ASSAM: I asked a few people what they thought about the recent shooting in Las Vegas and below are some of the responses that I got,

“It’s nothing new” or “these things happen”
“It doesn’t concern us in any way”
“Serves them right”
“We have our own problems to deal with”
“We can’t keep crying over every tragedy that comes our way”
“Nothing is going to come of you writing about it”
“Tragic but can’t help things like this”

What hit me wasn’t the responses themselves, it was the fact that I had heard them before- every single time a tragedy either small or of this large a scale occurred. I am certain that you too have heard these very retorts and may have even used them yourself. I am, however, not here to antagonize you or call you out for believing in what I have listed above. How else would we, as feeling sentient human beings, cope with a misfortune of this magnitude than to detach ourselves from it completely.

The biggest problem with responses such as these which highlight the isolation that the modern man and woman have grown so comfortable with is the normalization of violence such as the one we witnessed just a few days ago. We are so eager to distance ourselves from a tragedy that should ideally shock us into action that all it becomes is another milestone, another headline in history. People have been depersonalized to the level of a statistic on a graph and we forget, or more accurately, we willingly ignore that a human being lost their life. Not because they were old or had an untreatable disease or even due to an unavoidable accident, but because they were enjoying concerts, or lived in a country whose resources were valued above their lives, or, to bring it closer to home, ate a kind of meat that wasn’t approved by ‘the ones in charge’.

When people say that we should focus on violence and horror closer to home, it makes perfect sense. Before even thinking about going out and changing the world one must recognize the problems closer to us and work towards solving them. The problem with this narrative however is that it has two extremes. On one hand nobody wants to talk about the problems in our country. They ignore or even out rightly deny the existence of it. On the other hand, there are those that talk endlessly about it but that’s where it ends. Nothing ever comes of it, either out of fear or the lack of personal interest resulting in the absence of motivation to do anything to alter status quo. This constant shifting between extremes is what haunts India today. We want to turn a blind eye to violence that surrounds us and live in a niche away from the blood and screams.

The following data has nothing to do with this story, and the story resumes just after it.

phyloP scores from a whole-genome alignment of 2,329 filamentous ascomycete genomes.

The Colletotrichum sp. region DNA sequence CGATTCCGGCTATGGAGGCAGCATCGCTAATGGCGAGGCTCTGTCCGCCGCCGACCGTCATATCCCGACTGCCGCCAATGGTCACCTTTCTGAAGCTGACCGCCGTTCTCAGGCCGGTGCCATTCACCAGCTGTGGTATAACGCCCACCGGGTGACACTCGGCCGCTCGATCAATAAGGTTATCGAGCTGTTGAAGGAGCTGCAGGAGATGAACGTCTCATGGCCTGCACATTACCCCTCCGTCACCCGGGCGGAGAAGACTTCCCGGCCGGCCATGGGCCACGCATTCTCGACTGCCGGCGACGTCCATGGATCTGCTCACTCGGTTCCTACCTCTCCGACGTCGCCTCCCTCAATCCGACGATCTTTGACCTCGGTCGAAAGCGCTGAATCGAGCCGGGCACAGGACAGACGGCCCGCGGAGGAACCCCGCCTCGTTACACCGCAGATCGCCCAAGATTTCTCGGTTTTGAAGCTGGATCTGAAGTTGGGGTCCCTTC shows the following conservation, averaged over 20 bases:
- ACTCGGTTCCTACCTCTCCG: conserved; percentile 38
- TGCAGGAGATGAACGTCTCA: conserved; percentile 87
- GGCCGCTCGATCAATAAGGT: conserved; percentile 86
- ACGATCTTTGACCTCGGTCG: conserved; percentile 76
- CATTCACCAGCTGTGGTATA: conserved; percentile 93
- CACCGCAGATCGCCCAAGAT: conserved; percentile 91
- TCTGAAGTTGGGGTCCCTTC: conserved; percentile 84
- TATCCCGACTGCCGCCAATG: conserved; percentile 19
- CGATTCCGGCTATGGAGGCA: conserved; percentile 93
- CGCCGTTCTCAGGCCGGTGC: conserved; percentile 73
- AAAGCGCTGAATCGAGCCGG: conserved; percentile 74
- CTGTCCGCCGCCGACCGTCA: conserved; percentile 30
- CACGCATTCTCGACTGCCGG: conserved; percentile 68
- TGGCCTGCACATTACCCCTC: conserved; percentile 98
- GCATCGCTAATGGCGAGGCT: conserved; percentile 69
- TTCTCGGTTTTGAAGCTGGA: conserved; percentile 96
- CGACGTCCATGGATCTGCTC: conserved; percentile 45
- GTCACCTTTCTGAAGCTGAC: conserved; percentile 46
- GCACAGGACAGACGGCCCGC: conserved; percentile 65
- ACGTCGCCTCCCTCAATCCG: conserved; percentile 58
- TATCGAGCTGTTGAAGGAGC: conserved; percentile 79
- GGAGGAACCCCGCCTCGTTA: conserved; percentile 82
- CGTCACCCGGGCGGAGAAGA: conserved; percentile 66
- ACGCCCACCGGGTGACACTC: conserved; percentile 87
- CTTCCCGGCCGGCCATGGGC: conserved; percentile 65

Because it doesn’t concern us. The violence in Kashmir and Chhattisgarh don’t concern us just like the violence in Spain, Las Vegas and Syria don’t. “Ye sab toh hota hi rehta hai, hume kya lena dena?” has become the overarching rhetoric of the nation. The question, therefore, that I bring forward today is this: if ‘it doesn’t concern us’ until it happens to us, then who prevents it? The normalization of tragedy has made us immune to humanity that is intrinsic and innate in all human beings. We have become so consumed in our imaginary communities that we forget that we are part of something larger and much more important i.e., the human race.

There isn’t a lot one alone can do about gun violence taking over the United States of America, or children waking up to bombs in Syria or even families being torn apart in Kashmir. However, ignoring it because of this very reason is not the answer. Violence demands attention and just because we are privileged enough to sit unharmed in our isolated worlds and ignore it does not mean that it goes away. Coming together and voicing discontent against any crime against humanity is the answer, isolation is not.

We cannot afford to continue living in fabricated detached worlds where everything is perfect. There are people dying because we are too afraid to acknowledge that they are. Therefore, I urge all those who wish to condemn the violence in Vegas, or any form of violence in any part of the world, to do so without feeling the guilt of hypocrisy loom above them, because humanity needs to begin somewhere. Do not let your voice drown out in an ocean of hate, rather see it through to action. Take your stand and make it firm because someone else will only if you do it first. Don’t just allow your efforts to be restricted to a #prayfortheworld, do as much and say as much as you possibly can and then some more. Because someone out there, in some corner of the world, is praying that you do.